Louis Armstrong, who grew up in New Orleans, also endured numerous instances of trouble, the worst being when he and his band were thrown into a Memphis jail after a local bus driver, not knowing that the band he agreed to transport would be black, refused to transport them. Armstrong and his band, who were regularly involved in business relations with gangsters who ran jazz clubs in New York City and Chicago, did not meekly submit to the authority of the driver or the summoned police, a transgression which landed them in the slammer until the club they were scheduled to play that night freed them on the proviso that the band would perform a free radio broadcast for the club. Visiting black entertainers had endured such treatment in the South for decades. [Cohen, Harvey G., Duke Ellington's America , The University of Chicago Press, 2010, p. 130]

African-American baseball players in the Negro Leagues traveled by bus and had to scramble to find food and lodging. Kansas City sports columnist Joe Posnanski described a recent visit by former Negro League players to an elementary school in the 2000s. One of the students asked Red Moore "what was the hardest part of playing in the Negro Leagues?"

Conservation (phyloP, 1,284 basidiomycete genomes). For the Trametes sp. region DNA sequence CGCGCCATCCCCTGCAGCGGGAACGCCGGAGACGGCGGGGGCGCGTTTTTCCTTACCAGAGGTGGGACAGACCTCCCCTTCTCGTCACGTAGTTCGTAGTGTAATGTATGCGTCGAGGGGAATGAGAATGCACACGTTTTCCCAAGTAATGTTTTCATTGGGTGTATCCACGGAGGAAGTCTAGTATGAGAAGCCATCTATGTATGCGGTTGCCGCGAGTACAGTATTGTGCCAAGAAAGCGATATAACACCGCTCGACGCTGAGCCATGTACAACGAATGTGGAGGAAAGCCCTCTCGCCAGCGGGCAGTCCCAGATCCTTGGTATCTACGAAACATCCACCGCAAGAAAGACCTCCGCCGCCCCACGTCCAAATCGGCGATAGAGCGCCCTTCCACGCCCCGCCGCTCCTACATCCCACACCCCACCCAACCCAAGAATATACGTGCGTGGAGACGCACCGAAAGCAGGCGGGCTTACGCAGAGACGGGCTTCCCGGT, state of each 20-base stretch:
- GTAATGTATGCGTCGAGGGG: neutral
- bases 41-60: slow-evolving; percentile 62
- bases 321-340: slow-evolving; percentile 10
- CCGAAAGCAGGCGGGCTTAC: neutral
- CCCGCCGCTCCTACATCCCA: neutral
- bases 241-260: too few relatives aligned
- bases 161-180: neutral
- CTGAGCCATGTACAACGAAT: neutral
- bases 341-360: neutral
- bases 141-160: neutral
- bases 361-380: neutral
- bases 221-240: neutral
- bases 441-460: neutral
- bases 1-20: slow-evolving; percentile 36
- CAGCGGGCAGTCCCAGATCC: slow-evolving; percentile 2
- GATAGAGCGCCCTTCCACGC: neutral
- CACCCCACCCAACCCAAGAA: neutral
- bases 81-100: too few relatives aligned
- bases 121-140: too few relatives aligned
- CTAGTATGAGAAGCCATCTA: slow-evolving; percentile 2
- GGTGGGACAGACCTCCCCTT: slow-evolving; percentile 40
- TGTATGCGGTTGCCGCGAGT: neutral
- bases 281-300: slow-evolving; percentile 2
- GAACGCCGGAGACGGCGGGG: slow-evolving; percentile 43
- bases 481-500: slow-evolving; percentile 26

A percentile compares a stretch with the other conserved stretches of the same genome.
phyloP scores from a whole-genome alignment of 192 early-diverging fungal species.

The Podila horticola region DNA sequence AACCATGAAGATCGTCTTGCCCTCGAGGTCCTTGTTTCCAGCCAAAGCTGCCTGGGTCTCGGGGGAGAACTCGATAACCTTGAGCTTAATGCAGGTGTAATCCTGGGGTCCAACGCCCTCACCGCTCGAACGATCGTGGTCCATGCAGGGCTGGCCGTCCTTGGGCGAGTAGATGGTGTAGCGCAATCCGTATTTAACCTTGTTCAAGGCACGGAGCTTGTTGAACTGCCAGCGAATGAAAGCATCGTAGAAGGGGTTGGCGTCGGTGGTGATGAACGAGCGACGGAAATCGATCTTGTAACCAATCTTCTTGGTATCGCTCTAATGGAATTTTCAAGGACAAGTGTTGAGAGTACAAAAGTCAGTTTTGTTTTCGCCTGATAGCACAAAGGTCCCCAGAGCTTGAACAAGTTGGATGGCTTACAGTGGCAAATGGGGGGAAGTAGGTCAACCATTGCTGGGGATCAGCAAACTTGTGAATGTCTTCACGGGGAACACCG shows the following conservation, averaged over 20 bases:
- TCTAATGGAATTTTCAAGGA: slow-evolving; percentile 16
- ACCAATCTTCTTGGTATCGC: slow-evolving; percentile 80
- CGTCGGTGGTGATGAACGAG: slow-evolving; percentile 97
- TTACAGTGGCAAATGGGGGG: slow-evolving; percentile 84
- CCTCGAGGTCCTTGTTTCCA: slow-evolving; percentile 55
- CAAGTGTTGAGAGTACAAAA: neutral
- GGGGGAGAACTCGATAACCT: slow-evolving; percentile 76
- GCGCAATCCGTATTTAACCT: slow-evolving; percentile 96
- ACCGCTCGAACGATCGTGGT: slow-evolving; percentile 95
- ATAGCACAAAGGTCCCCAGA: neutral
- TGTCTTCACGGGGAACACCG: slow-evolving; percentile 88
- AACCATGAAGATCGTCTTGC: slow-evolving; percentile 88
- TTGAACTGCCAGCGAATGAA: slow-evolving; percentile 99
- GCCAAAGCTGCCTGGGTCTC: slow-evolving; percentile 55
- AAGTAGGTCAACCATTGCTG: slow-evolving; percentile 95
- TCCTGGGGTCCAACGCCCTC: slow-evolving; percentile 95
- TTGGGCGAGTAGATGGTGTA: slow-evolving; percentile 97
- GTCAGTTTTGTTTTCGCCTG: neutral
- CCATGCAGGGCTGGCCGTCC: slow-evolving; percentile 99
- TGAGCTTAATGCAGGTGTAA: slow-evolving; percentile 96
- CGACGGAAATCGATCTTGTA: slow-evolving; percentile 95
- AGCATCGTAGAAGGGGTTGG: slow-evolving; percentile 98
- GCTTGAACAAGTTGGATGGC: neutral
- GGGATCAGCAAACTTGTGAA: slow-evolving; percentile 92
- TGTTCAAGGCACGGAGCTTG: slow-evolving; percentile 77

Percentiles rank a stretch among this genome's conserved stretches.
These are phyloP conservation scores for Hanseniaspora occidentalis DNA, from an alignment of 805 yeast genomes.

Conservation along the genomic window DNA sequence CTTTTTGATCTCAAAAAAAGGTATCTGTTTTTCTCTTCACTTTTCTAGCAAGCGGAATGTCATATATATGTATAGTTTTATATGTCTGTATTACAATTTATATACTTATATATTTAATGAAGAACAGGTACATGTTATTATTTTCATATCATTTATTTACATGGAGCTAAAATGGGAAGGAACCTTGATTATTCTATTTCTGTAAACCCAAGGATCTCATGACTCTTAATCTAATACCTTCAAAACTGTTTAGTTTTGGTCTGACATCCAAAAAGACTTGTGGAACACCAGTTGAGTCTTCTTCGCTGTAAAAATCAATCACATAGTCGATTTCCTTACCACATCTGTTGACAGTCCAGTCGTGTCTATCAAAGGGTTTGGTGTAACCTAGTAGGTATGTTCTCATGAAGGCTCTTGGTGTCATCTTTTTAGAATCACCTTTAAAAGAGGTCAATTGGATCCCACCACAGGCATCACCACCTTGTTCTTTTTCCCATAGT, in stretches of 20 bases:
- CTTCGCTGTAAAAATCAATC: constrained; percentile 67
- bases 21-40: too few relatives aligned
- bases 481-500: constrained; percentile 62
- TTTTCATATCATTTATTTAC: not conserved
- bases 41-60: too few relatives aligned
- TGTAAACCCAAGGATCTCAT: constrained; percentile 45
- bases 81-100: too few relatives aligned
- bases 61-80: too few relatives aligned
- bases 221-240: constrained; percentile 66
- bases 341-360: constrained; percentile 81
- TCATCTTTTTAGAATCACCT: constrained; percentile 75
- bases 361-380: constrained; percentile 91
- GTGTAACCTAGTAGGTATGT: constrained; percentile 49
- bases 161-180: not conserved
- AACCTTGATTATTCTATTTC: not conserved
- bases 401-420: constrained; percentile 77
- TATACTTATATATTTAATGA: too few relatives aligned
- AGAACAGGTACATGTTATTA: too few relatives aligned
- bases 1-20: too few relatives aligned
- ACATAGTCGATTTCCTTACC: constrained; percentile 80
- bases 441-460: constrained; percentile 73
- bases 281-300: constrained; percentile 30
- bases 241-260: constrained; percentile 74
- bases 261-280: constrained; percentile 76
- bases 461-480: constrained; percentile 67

Moore said that he remembered restaurants would not let him eat. He said that was the hardest part. They were hungry. James Lee nodded. "We ate luncheon meat on the buses," Lee told the kids. "We ate crackers on the buses. Sometimes we didn't eat at all. It was hard. We were treated like we were . . . less than men. [Posnanski, Joe, The Soul of Baseball: A Road Trip Through Buck O'Neil's America , Harper, 2008, p. 191]

Even after Jackie Robinson had integrated the major leagues, African-American players joining the formerly white teams had to deal with racism in public accommodations. J. C. Hartman, a Negro League player who signed with the Houston .45s (now the Astros), recalled an incident involving Billy Williams. In 1959, Williams abandoned his integrated minor league team and went home. Hartman recalled the incident that prompted the departure after a day game in Victoria, Texas: